Whoever replaces Georgia Secretary of State Brian Kemp will have a major job ahead of him, overseeing replacement of the state’s electronic voting machines, preventing tampering and protecting voters’ rights.
The candidates for the position disagree on how to ensure Georgians are able to vote and what’s needed to safeguard elections.
Libertarian Smythe DuVal is a political newcomer who supports same-day voter registration, ranked-choice voting and paper ballots.
Election integrity rose to the forefront of the race to succeed Kemp as he runs as the Republican nominee for governor against Democrat Stacey Abrams. Their debates over voting brought attention to the Secretary of State’s Office, which is responsible for the fundamental oversight of democratic processes in Georgia.
Barrow, who served in the U.S. House for a decade, said he opposes government efforts to take away the right to vote from those who choose not to use that right. Kemp’s office canceled more than 668,000 voter registrations last year, many because they hadn’t participated in elections for at least six years.
“It shouldn’t be easier to get kicked off the rolls if you’re a registered voter, a citizen entitled to vote, than it is to have your water turned off,” Barrow said. “It’s just as bad to kick somebody off the rolls who has a right to participate and has done nothing wrong as it is to let somebody in who has no business voting.”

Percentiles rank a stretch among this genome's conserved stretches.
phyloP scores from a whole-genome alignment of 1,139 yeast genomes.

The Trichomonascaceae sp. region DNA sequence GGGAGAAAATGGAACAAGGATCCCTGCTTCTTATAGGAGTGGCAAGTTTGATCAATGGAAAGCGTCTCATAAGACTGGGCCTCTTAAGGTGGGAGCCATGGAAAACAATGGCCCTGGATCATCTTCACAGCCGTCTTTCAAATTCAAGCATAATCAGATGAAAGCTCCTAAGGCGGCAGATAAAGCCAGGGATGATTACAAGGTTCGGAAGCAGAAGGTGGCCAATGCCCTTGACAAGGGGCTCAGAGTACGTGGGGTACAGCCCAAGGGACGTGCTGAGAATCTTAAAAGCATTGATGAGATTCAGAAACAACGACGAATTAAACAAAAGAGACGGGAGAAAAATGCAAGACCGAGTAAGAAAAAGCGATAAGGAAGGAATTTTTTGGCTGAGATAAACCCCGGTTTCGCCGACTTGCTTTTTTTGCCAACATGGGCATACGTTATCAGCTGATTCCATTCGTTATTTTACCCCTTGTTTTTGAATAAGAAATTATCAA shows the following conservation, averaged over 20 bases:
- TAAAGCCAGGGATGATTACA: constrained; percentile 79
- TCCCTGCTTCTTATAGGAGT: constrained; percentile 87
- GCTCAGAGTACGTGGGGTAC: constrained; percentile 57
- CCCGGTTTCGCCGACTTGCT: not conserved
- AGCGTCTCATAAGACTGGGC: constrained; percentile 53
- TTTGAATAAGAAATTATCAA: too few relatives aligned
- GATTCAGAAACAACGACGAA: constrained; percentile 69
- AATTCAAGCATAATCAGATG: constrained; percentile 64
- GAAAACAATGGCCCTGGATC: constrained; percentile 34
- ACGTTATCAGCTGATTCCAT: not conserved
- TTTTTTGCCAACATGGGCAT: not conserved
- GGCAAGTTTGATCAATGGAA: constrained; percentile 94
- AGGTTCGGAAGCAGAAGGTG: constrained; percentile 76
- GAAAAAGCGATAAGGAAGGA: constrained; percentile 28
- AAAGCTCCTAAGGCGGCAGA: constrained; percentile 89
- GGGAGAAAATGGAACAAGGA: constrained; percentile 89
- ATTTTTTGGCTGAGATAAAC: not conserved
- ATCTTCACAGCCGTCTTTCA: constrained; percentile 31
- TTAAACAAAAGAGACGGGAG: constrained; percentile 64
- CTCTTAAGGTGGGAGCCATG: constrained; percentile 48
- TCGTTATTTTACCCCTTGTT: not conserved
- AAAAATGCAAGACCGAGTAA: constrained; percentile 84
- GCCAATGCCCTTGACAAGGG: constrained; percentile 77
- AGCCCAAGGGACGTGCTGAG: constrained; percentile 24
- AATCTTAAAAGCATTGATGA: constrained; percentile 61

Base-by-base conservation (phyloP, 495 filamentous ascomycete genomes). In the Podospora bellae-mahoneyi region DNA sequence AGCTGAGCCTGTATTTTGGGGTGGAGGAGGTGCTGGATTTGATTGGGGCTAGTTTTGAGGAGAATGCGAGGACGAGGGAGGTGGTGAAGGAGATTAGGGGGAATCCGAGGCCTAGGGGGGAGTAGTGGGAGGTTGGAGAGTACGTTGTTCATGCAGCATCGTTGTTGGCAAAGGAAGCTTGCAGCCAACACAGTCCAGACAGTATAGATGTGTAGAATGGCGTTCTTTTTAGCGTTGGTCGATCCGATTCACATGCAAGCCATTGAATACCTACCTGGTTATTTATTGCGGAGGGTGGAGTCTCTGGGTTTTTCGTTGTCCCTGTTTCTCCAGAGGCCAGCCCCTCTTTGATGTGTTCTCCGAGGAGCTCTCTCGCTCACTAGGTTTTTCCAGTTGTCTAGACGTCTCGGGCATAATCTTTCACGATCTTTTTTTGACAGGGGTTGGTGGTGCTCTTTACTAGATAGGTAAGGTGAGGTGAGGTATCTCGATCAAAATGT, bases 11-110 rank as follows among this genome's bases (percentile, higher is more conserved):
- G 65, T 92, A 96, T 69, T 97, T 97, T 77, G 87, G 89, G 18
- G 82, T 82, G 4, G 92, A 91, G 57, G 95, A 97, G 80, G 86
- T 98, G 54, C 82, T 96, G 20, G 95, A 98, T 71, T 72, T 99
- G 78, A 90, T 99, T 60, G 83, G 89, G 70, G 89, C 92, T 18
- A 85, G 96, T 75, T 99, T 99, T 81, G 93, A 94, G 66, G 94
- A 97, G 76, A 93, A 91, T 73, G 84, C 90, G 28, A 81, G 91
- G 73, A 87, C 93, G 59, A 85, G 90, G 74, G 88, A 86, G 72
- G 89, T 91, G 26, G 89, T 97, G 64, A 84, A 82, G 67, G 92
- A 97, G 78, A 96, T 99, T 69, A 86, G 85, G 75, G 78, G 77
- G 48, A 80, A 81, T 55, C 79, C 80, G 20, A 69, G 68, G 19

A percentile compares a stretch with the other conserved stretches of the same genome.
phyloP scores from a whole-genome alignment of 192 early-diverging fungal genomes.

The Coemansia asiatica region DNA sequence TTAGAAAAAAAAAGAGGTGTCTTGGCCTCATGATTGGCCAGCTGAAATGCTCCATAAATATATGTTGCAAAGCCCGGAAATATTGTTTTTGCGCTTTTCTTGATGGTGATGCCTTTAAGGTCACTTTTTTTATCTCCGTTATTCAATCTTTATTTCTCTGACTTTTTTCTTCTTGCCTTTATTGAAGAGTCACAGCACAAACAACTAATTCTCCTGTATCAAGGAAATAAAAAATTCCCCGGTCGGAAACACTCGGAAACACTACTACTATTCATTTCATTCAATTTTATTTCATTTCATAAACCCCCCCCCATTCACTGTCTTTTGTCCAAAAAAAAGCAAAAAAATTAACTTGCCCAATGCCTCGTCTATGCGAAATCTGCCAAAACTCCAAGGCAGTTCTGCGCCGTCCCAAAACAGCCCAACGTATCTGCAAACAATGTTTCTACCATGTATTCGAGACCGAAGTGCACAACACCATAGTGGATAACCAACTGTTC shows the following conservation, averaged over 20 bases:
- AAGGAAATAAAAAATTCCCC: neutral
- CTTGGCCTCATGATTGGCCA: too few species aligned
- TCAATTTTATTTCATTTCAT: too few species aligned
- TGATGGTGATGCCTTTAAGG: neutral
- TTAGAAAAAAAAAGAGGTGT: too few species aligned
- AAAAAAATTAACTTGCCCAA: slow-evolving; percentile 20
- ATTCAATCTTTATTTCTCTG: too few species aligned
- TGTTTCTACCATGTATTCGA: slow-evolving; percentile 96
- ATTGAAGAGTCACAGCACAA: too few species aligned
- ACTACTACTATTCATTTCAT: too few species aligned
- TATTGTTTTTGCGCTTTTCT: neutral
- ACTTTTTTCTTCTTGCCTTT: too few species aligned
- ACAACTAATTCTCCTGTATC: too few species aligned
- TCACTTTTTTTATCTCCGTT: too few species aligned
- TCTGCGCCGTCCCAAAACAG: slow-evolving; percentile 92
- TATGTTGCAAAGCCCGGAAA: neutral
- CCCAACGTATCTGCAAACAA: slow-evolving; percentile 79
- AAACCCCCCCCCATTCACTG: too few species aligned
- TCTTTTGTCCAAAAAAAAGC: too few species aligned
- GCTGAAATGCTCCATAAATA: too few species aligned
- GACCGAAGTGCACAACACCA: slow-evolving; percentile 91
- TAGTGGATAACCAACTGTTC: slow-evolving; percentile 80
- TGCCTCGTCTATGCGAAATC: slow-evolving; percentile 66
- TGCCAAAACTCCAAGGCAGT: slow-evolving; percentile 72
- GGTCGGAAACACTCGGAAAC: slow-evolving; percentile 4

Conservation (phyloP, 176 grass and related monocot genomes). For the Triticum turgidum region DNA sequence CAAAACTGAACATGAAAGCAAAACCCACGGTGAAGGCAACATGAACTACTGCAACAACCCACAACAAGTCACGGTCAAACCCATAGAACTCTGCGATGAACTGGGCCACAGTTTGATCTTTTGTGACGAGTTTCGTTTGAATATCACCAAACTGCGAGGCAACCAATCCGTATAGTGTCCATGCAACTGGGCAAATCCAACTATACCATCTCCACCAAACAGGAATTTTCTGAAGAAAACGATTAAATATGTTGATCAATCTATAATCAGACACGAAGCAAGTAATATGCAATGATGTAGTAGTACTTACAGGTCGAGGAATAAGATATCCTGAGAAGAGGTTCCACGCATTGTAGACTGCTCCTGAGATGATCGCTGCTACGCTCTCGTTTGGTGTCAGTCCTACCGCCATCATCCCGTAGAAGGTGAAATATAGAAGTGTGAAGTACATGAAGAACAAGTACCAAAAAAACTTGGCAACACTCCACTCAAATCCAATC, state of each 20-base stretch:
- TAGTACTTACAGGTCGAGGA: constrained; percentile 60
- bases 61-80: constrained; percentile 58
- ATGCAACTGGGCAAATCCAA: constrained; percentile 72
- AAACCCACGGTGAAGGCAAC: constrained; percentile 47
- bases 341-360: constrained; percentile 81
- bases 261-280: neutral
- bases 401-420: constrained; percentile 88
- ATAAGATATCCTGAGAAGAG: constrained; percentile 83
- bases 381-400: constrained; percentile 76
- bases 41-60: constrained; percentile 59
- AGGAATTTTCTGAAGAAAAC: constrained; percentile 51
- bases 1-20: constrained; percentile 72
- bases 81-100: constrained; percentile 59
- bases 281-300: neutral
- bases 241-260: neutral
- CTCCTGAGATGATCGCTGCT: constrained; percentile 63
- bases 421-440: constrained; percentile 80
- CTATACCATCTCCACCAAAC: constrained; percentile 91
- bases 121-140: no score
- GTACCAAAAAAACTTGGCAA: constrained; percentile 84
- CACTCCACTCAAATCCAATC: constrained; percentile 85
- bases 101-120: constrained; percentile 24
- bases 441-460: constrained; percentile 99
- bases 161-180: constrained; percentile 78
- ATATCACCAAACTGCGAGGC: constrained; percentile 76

Raffensperger, a state House member since 2015 and the CEO of an engineering design company, said routine cancellations of voter registrations helps ensure elections are free from fraud by removing ineligible voters.
“I’m the only person that will make sure that we keep voter integrity with photo ID and keep the voter list clean,” Raffensperger said. “We all want to know that the elections have been clean, fair and accurate.”
DuVal, a former information technology director for a medical company, said he’s the choice for “a genuine change” to safeguard elections without sacrificing access. Since Georgia already requires photo ID for in-person voting, he said he supports same-day voter registration at voting locations.
“It would allow for more accurate voter rolls. Voters, when they show up to the polls, could make changes in real time,” DuVal said. “It’s a hedge against abusive practices like purging, particularly notification requirements” that allow voter registration cancellations after six or seven years of inactivity.”
Georgia’s next secretary of state will be in charge of the state’s planned switch from direct-recording electronic voting machines, which are 16 years old and lack a verifiable paper trail that could help detect tampering in elections.
All three candidates want an election system that includes a paper ballot, but they differ on how much they’re willing to rely on technology. The General Assembly will consider legislation next year to buy a statewide voting system, which could cost anywhere from $20 million to well over $100 million.